As we are installing new projectors and screens this week, my thoughts have been around technology.Technology doesn’t make worship happen. You can have the greatest gear, biggest screens, coolest lights, and the highest of high definition cameras. None of these things can create worship. Technology is a tool, and tools can be used for different agendas and purposes. But tools cannot create worship. Only God’s Spirit and the posture of the human soul can create worship. People have worshiped for hundreds of years without the use of technology. Technology can be helpful for worship. Technology can be harmful for worship. Worship is not dependent on technology.
Recently at Faith we made an upgrade to the technology we use in worship. The desire was to make possible the live web streaming of our services. We wanted people away from church on Sunday, either traveling, or ill, or homebound, to be able to tune in and follow along online. It also gives us the ability to share baptisms, weddings, and funerals with people across the globe.
During Holy Week in late March we launched the web streaming of our worship services online. It took us a few weeks to get some of the bugs fixed, but we are increasingly improving the quality of the broadcast every week. We were blessed with a very generous gift from one of our members that made this additional technology possible.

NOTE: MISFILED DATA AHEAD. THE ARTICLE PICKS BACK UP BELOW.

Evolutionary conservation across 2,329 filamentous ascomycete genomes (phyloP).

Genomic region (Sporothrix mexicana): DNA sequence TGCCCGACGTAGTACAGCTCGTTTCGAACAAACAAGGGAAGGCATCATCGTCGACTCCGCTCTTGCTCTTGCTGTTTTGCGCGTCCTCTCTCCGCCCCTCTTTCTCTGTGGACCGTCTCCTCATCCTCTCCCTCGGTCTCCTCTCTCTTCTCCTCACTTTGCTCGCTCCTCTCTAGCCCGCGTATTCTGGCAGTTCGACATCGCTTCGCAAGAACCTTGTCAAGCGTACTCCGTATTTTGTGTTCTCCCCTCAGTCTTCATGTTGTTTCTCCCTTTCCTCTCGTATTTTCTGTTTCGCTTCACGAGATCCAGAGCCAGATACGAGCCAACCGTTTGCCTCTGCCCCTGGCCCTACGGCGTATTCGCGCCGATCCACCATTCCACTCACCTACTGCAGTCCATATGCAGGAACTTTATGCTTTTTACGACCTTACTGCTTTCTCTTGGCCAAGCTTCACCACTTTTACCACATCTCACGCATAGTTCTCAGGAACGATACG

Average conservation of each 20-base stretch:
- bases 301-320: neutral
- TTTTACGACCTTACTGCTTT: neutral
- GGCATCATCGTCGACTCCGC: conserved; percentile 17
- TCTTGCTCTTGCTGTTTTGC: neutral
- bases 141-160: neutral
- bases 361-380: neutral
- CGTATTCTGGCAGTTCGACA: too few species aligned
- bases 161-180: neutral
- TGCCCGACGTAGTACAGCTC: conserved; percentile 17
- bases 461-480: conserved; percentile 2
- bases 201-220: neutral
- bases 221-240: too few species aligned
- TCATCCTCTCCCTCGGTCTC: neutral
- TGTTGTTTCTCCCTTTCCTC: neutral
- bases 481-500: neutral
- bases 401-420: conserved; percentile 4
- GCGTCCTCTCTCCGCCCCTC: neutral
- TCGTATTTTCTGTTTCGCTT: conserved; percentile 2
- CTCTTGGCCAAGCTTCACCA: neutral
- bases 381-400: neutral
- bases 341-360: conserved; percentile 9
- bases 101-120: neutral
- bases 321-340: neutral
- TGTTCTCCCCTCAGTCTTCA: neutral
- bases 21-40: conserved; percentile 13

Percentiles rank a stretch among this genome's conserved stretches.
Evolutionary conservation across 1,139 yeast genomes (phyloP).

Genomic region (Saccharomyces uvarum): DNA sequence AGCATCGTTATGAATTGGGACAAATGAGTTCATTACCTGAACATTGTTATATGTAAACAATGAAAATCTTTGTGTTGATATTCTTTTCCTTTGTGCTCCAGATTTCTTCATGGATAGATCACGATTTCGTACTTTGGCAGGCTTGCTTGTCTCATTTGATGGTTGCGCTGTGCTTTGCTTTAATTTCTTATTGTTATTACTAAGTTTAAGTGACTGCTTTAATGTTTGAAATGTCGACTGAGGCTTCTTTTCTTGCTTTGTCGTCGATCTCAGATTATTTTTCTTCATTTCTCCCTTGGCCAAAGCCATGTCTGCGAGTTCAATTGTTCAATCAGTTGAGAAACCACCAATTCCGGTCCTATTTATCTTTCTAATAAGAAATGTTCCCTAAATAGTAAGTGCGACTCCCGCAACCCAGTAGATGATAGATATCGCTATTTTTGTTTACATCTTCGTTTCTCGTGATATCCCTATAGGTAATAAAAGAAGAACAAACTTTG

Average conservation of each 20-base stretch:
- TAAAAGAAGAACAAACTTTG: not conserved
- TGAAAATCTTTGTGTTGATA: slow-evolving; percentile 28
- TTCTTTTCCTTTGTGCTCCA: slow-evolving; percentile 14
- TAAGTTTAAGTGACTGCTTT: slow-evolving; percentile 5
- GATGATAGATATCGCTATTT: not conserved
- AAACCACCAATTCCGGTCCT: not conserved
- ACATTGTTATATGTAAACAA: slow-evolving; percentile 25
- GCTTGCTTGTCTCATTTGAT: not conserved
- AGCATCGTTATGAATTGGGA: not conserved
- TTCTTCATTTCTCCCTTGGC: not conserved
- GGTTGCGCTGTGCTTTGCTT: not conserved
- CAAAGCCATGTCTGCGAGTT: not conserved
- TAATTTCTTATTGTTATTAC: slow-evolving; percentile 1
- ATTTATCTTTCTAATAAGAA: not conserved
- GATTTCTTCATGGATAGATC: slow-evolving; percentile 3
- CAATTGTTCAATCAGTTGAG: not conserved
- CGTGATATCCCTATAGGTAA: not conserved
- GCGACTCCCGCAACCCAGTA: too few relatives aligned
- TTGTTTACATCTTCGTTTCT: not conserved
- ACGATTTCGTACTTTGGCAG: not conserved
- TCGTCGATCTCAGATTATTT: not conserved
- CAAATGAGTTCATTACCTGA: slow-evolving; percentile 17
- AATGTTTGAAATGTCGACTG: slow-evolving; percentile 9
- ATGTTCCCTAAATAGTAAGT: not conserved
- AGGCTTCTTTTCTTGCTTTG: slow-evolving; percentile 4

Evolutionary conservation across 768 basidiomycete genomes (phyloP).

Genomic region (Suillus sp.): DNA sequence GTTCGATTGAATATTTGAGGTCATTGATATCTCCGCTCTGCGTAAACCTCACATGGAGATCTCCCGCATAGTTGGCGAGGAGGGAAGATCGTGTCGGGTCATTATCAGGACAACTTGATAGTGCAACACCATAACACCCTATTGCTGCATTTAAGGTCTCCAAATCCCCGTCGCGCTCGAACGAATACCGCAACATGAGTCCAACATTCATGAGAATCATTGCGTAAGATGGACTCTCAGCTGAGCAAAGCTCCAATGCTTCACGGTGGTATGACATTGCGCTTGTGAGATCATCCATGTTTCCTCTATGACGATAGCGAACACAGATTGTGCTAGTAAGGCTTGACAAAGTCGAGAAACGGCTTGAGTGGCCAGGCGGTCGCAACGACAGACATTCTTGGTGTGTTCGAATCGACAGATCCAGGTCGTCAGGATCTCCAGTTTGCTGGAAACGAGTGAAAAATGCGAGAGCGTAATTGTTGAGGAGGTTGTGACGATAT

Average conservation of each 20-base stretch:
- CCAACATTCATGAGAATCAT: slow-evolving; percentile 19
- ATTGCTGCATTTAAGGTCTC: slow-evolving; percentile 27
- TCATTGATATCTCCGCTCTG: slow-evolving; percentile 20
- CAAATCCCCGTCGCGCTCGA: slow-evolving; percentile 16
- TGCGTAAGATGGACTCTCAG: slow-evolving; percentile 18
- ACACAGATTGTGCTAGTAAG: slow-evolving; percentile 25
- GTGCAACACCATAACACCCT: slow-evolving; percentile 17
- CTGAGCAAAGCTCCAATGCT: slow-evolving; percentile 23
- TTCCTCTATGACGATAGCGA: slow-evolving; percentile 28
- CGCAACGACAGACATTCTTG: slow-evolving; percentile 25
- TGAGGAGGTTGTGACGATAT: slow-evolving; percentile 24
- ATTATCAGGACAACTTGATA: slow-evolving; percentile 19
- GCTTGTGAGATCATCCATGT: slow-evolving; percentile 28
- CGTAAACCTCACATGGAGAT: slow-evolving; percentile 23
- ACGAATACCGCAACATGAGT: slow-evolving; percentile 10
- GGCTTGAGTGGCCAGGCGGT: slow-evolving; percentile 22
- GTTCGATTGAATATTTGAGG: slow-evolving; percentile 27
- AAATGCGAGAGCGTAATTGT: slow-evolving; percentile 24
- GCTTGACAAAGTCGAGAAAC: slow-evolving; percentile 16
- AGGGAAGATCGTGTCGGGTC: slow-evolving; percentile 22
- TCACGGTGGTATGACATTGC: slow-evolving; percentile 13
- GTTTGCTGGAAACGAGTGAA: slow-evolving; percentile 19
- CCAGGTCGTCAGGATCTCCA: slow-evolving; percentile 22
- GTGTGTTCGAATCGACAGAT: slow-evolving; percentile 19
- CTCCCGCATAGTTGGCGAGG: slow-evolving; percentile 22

For those that are a little on the geeky side, the project included two new key pieces of equipment. The first was a Sony BRC-300 video camera and the second was a Roland VR-5 video mixer. The Sony video camera is mounted on the edge of the choir loft and has powerful zoom capabilities that can hone in on the chancel area. It also can pan all around the sanctuary and has six preset scenes that allow us to pick key areas in the room we want the camera to record often in the service (like the pulpit, table, lectern, and choir loft). This camera is a significant step up from the consumer grade handheld camcorder that we used previously. The Roland video mixer takes the signal from the Sony camera, and the signal from our video projection computer that displays words and videos during the service, and mixes those two together. Other new equipment is listed below.